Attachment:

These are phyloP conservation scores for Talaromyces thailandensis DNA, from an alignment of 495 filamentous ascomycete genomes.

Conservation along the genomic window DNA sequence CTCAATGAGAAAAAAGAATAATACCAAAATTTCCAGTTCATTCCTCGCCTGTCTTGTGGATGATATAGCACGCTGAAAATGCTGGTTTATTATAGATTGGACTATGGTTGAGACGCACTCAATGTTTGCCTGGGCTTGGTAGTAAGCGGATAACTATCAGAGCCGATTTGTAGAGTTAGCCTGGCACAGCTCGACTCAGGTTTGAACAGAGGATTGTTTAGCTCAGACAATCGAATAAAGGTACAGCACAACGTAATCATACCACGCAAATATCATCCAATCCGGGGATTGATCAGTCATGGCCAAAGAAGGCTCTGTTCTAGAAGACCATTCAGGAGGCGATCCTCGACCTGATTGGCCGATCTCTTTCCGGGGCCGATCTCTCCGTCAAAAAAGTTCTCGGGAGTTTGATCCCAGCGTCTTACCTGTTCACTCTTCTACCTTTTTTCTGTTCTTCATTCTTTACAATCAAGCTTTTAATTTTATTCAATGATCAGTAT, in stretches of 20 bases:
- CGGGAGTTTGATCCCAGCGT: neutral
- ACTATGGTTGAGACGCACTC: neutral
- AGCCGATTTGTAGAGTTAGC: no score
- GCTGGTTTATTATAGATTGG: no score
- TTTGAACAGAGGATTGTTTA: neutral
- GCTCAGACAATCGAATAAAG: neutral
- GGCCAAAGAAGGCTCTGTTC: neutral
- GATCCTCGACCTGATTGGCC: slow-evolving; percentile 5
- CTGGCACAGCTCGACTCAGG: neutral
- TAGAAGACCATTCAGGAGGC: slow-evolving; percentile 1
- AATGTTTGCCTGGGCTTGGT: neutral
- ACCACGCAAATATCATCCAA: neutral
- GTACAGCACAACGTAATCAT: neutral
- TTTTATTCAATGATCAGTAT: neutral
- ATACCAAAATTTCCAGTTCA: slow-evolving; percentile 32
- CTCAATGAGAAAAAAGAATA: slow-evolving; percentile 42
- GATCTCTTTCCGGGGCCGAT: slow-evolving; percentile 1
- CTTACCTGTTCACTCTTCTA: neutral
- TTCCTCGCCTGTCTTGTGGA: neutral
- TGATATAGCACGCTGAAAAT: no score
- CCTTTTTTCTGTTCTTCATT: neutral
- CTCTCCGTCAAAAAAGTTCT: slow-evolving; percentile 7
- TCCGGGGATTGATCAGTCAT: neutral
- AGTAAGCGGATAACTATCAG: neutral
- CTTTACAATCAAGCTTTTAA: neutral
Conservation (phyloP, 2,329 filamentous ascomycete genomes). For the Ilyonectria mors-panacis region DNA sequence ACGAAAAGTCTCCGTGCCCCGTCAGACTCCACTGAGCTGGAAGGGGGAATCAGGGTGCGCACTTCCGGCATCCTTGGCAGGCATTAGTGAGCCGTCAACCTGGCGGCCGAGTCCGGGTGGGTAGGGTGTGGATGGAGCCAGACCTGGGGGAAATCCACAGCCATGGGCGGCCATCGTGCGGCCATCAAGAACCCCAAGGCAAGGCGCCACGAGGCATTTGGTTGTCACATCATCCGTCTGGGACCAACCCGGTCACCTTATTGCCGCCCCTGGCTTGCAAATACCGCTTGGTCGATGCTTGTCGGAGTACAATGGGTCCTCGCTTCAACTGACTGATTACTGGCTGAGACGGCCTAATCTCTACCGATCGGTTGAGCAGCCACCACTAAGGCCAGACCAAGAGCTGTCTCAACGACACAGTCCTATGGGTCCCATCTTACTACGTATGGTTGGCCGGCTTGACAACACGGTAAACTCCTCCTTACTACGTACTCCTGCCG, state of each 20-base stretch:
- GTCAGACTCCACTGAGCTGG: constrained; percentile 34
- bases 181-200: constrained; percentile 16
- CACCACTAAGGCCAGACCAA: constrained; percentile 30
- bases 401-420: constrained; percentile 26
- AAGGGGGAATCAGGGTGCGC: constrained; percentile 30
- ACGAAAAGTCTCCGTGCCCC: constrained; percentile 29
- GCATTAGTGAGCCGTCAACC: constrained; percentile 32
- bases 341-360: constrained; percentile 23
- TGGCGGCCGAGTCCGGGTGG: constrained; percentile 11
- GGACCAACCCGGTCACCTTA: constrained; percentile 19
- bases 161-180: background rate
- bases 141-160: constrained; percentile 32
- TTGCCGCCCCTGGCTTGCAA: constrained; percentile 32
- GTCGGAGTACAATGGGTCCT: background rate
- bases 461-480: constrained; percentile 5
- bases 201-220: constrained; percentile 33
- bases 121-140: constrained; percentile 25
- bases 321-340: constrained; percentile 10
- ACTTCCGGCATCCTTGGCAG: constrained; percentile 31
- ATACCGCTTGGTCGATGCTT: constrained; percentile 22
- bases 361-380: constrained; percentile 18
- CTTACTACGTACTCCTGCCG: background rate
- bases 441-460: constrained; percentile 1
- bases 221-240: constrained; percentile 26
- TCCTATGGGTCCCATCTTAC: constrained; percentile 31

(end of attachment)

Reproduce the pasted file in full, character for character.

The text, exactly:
These are phyloP conservation scores for Talaromyces thailandensis DNA, from an alignment of 495 filamentous ascomycete genomes.

Conservation along the genomic window DNA sequence CTCAATGAGAAAAAAGAATAATACCAAAATTTCCAGTTCATTCCTCGCCTGTCTTGTGGATGATATAGCACGCTGAAAATGCTGGTTTATTATAGATTGGACTATGGTTGAGACGCACTCAATGTTTGCCTGGGCTTGGTAGTAAGCGGATAACTATCAGAGCCGATTTGTAGAGTTAGCCTGGCACAGCTCGACTCAGGTTTGAACAGAGGATTGTTTAGCTCAGACAATCGAATAAAGGTACAGCACAACGTAATCATACCACGCAAATATCATCCAATCCGGGGATTGATCAGTCATGGCCAAAGAAGGCTCTGTTCTAGAAGACCATTCAGGAGGCGATCCTCGACCTGATTGGCCGATCTCTTTCCGGGGCCGATCTCTCCGTCAAAAAAGTTCTCGGGAGTTTGATCCCAGCGTCTTACCTGTTCACTCTTCTACCTTTTTTCTGTTCTTCATTCTTTACAATCAAGCTTTTAATTTTATTCAATGATCAGTAT, in stretches of 20 bases:
- CGGGAGTTTGATCCCAGCGT: neutral
- ACTATGGTTGAGACGCACTC: neutral
- AGCCGATTTGTAGAGTTAGC: no score
- GCTGGTTTATTATAGATTGG: no score
- TTTGAACAGAGGATTGTTTA: neutral
- GCTCAGACAATCGAATAAAG: neutral
- GGCCAAAGAAGGCTCTGTTC: neutral
- GATCCTCGACCTGATTGGCC: slow-evolving; percentile 5
- CTGGCACAGCTCGACTCAGG: neutral
- TAGAAGACCATTCAGGAGGC: slow-evolving; percentile 1
- AATGTTTGCCTGGGCTTGGT: neutral
- ACCACGCAAATATCATCCAA: neutral
- GTACAGCACAACGTAATCAT: neutral
- TTTTATTCAATGATCAGTAT: neutral
- ATACCAAAATTTCCAGTTCA: slow-evolving; percentile 32
- CTCAATGAGAAAAAAGAATA: slow-evolving; percentile 42
- GATCTCTTTCCGGGGCCGAT: slow-evolving; percentile 1
- CTTACCTGTTCACTCTTCTA: neutral
- TTCCTCGCCTGTCTTGTGGA: neutral
- TGATATAGCACGCTGAAAAT: no score
- CCTTTTTTCTGTTCTTCATT: neutral
- CTCTCCGTCAAAAAAGTTCT: slow-evolving; percentile 7
- TCCGGGGATTGATCAGTCAT: neutral
- AGTAAGCGGATAACTATCAG: neutral
- CTTTACAATCAAGCTTTTAA: neutral
Conservation (phyloP, 2,329 filamentous ascomycete genomes). For the Ilyonectria mors-panacis region DNA sequence ACGAAAAGTCTCCGTGCCCCGTCAGACTCCACTGAGCTGGAAGGGGGAATCAGGGTGCGCACTTCCGGCATCCTTGGCAGGCATTAGTGAGCCGTCAACCTGGCGGCCGAGTCCGGGTGGGTAGGGTGTGGATGGAGCCAGACCTGGGGGAAATCCACAGCCATGGGCGGCCATCGTGCGGCCATCAAGAACCCCAAGGCAAGGCGCCACGAGGCATTTGGTTGTCACATCATCCGTCTGGGACCAACCCGGTCACCTTATTGCCGCCCCTGGCTTGCAAATACCGCTTGGTCGATGCTTGTCGGAGTACAATGGGTCCTCGCTTCAACTGACTGATTACTGGCTGAGACGGCCTAATCTCTACCGATCGGTTGAGCAGCCACCACTAAGGCCAGACCAAGAGCTGTCTCAACGACACAGTCCTATGGGTCCCATCTTACTACGTATGGTTGGCCGGCTTGACAACACGGTAAACTCCTCCTTACTACGTACTCCTGCCG, state of each 20-base stretch:
- GTCAGACTCCACTGAGCTGG: constrained; percentile 34
- bases 181-200: constrained; percentile 16
- CACCACTAAGGCCAGACCAA: constrained; percentile 30
- bases 401-420: constrained; percentile 26
- AAGGGGGAATCAGGGTGCGC: constrained; percentile 30
- ACGAAAAGTCTCCGTGCCCC: constrained; percentile 29
- GCATTAGTGAGCCGTCAACC: constrained; percentile 32
- bases 341-360: constrained; percentile 23
- TGGCGGCCGAGTCCGGGTGG: constrained; percentile 11
- GGACCAACCCGGTCACCTTA: constrained; percentile 19
- bases 161-180: background rate
- bases 141-160: constrained; percentile 32
- TTGCCGCCCCTGGCTTGCAA: constrained; percentile 32
- GTCGGAGTACAATGGGTCCT: background rate
- bases 461-480: constrained; percentile 5
- bases 201-220: constrained; percentile 33
- bases 121-140: constrained; percentile 25
- bases 321-340: constrained; percentile 10
- ACTTCCGGCATCCTTGGCAG: constrained; percentile 31
- ATACCGCTTGGTCGATGCTT: constrained; percentile 22
- bases 361-380: constrained; percentile 18
- CTTACTACGTACTCCTGCCG: background rate
- bases 441-460: constrained; percentile 1
- bases 221-240: constrained; percentile 26
- TCCTATGGGTCCCATCTTAC: constrained; percentile 31